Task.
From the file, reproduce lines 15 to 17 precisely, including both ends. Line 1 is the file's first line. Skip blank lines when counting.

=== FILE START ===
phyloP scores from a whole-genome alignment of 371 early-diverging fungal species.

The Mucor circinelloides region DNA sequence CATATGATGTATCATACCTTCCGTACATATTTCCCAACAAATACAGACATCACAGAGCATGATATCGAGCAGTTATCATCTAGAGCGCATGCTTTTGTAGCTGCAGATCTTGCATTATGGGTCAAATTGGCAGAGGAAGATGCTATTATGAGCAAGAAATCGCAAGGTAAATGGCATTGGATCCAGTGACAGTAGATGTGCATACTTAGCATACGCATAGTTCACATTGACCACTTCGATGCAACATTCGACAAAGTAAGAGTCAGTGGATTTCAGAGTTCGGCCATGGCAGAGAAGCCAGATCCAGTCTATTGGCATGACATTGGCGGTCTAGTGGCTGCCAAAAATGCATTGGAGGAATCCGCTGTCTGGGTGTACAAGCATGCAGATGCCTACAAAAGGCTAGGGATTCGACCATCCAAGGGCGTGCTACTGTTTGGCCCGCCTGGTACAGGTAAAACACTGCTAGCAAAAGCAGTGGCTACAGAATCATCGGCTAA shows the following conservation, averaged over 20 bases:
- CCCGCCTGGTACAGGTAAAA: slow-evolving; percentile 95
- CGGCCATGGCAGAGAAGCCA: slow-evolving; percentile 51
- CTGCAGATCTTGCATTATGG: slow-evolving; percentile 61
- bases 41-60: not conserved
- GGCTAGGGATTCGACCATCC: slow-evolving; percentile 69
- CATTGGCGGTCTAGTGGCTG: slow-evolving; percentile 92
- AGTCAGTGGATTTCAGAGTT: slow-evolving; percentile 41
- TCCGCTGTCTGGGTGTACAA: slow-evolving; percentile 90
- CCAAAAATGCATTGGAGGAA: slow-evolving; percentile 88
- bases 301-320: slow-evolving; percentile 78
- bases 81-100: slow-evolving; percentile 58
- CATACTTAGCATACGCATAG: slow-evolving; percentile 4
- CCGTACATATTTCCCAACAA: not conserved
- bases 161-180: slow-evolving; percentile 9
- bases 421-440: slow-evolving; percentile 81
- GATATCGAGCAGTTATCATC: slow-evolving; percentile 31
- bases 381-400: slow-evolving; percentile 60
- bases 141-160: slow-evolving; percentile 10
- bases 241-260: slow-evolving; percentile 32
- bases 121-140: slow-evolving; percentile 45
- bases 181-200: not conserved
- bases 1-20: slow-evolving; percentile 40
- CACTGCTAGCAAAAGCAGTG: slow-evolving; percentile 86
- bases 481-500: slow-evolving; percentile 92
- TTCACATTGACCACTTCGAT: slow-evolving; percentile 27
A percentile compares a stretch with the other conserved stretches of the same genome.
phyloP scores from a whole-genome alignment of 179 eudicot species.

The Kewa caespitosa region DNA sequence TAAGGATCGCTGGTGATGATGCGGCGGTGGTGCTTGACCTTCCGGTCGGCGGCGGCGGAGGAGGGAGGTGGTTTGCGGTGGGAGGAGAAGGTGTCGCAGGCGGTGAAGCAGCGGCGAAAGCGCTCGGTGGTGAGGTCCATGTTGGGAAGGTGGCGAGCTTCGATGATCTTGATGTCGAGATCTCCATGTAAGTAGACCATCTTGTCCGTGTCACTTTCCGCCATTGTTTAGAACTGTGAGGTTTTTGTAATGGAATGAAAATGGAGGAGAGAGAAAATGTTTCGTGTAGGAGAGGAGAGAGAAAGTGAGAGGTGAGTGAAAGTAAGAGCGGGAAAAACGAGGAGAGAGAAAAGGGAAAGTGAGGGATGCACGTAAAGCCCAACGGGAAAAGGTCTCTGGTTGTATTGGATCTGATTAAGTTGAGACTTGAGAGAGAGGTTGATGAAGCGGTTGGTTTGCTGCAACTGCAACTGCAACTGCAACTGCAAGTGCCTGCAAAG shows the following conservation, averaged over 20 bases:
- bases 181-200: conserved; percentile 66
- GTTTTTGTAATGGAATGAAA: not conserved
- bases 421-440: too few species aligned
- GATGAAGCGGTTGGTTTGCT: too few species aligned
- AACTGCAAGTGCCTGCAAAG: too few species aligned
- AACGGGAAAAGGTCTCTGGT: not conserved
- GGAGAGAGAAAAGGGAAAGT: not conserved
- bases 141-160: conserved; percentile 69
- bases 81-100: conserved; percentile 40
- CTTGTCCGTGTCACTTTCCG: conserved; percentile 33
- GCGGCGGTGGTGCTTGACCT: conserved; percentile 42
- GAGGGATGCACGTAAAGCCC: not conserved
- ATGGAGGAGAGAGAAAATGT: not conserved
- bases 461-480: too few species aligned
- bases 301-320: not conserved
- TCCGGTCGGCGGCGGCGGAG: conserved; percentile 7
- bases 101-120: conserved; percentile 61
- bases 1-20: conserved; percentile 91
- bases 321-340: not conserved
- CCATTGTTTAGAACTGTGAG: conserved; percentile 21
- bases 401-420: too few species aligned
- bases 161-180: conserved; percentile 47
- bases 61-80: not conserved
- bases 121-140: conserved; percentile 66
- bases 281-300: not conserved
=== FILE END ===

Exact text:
- CCGTACATATTTCCCAACAA: not conserved
- bases 161-180: slow-evolving; percentile 9
- bases 421-440: slow-evolving; percentile 81